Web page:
“When someone passes away, there’s boxes upon boxes of papers and no one wants to lug that around. I’ve found, in my line of work, that it’s easier to go directly to a client,” Willard said. “It’s a matter of convenience for my clients.”

Convenience aside, establishing a physical location for a business can be costly.

Office rents in Harrisburg average around $17.33 per square foot; in Lancaster, $15.79 and in York, $17.87, according to a year-to-date calculation in a report prepared by Barbara Murdocca, director of operations for Lemoyne-based Landmark Commercial Realty. Nationally, the cost is roughly $22 per square foot in suburban markets, she said, noting that rent is on an upward trend.

Attorney Lucy Dowd found a home for her practice in The Candy Factory in Lancaster after having worked both in a traditional law office and at home.
Attorney Lucy Dowd found a home for her practice in The Candy Factory in Lancaster after having worked both in a traditional law office and at home. - ()

Still, staying at home can pose challenges.

Dowd practiced law out of a home office for three years after spending years in a more traditional law office. But because the office was on the second floor of her home, she didn’t feel comfortable inviting clients over.

“I’d go out to meet them somewhere,” she said. “And after a while, being in my home office all the time got pretty isolating.”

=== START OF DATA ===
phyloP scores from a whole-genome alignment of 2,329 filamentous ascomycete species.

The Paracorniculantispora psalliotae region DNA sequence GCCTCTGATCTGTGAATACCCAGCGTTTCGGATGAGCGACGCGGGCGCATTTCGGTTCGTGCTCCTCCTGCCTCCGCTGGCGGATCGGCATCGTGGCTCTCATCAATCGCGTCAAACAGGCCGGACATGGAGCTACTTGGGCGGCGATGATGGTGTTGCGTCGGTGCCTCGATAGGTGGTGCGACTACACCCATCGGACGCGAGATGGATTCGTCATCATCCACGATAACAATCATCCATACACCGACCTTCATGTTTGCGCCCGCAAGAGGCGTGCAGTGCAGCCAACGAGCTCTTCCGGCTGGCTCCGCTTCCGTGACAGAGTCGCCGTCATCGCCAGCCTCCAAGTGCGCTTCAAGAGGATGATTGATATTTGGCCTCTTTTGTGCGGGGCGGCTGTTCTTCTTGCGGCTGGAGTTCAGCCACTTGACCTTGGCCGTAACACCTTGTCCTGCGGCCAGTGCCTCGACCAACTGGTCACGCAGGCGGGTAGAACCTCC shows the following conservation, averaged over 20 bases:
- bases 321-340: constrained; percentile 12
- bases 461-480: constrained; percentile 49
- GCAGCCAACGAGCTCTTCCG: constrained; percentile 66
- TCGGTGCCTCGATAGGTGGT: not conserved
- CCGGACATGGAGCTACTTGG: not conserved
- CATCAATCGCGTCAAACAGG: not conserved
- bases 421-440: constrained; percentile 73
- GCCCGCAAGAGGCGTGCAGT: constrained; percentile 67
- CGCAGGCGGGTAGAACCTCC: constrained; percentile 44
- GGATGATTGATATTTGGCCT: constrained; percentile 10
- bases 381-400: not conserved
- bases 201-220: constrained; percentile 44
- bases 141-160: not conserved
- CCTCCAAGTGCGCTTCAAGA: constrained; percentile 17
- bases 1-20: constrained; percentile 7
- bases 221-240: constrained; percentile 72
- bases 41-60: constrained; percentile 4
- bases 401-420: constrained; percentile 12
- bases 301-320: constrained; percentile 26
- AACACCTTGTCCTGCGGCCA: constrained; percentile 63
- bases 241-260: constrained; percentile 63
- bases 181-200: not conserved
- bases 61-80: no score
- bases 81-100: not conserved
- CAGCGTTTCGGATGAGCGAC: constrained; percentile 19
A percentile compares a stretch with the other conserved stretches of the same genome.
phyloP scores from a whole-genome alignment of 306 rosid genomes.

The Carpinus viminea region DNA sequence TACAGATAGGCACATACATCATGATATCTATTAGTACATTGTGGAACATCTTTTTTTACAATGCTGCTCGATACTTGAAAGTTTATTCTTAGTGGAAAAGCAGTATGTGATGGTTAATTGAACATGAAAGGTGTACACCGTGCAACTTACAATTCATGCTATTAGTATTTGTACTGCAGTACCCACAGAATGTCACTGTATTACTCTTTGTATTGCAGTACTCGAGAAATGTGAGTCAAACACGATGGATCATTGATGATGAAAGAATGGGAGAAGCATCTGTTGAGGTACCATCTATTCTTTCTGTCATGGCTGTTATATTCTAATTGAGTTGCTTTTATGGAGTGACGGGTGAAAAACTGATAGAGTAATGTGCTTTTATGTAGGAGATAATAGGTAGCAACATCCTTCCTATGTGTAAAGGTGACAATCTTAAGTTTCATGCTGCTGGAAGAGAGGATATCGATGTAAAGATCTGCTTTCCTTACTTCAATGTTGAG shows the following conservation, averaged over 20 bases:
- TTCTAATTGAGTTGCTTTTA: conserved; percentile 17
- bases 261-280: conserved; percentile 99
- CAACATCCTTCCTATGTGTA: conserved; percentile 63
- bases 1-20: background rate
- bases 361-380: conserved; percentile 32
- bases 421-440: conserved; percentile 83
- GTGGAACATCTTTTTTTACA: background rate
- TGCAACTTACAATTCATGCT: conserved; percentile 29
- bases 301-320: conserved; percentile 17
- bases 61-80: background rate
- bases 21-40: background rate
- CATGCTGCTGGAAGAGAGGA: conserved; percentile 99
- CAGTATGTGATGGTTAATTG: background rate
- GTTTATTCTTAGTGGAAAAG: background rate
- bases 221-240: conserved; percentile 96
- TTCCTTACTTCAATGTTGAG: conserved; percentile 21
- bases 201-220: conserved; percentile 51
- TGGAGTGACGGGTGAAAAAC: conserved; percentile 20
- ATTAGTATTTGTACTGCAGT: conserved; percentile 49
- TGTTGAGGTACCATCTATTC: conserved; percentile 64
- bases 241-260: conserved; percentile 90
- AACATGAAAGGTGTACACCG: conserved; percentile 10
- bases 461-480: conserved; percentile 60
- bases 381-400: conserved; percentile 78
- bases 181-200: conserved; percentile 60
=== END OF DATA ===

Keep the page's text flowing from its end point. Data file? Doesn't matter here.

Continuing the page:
After selling her home, Dowd downsized and decided to seek out another option: coworking.

Unlike a traditional office, people in coworking spaces usually have different employers, said Adam Porter, co-founder of coworking space Startup Harrisburg.

Coworking spaces provide a collaborative working environment, which typically includes sharing knowledge, ideas and equipment in an open space. Rent is often charged on a monthly basis. Tenants also can enter a part-time agreement giving them access to a table and Wi-Fi, or a full-time agreement for a permanent desk. Many spaces offer daily passes.

Swatara Township’s The Workplace HUB, for example, includes options for private office spaces with lockable doors, warehouse access, and a shipping and receiving area. Now in its fourth year in business, the coworking space has 17 individual offices and only one is currently available. While some tenants have been with the HUB since day one, others have come and gone, said Cindy Ehlers, a manager at the company.

“There’s everything from a solar-panel business, a staffing company, an exporter to Egypt, a motivational speaker, an accountant that’s here each year from January to March … we are a very diverse group here,” Ehlers said.

For Dowd, not only is her full-time desk at The Candy Factory less expensive than the office she rented out in the past, she also has more access to space. She meets regularly with clients in one of the coworking space’s multiple conference rooms.

Though it can be occasionally challenging to get used to new voices and people in an open space, coworking has also provided a social aspect and networking opportunities that Dowd said she wasn’t getting at a home-based business or from a corporate-style office.

“I have a lot of documents that need to be signed around witnesses. At home and at my other office, there was never enough people around, but now there are plenty,” she said. “And at first, I was worried what some of my clients might think, but they all seem to love it. I think I have some pretty fun clients now.”

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Emily Thurlow

Emily Thurlow

​Emily Thurlow covers York County​ for the Central Penn Business Journal. Have a tip? Drop her a line at ethurlow@cpbj.com. Follow her on Twitter @localloislane.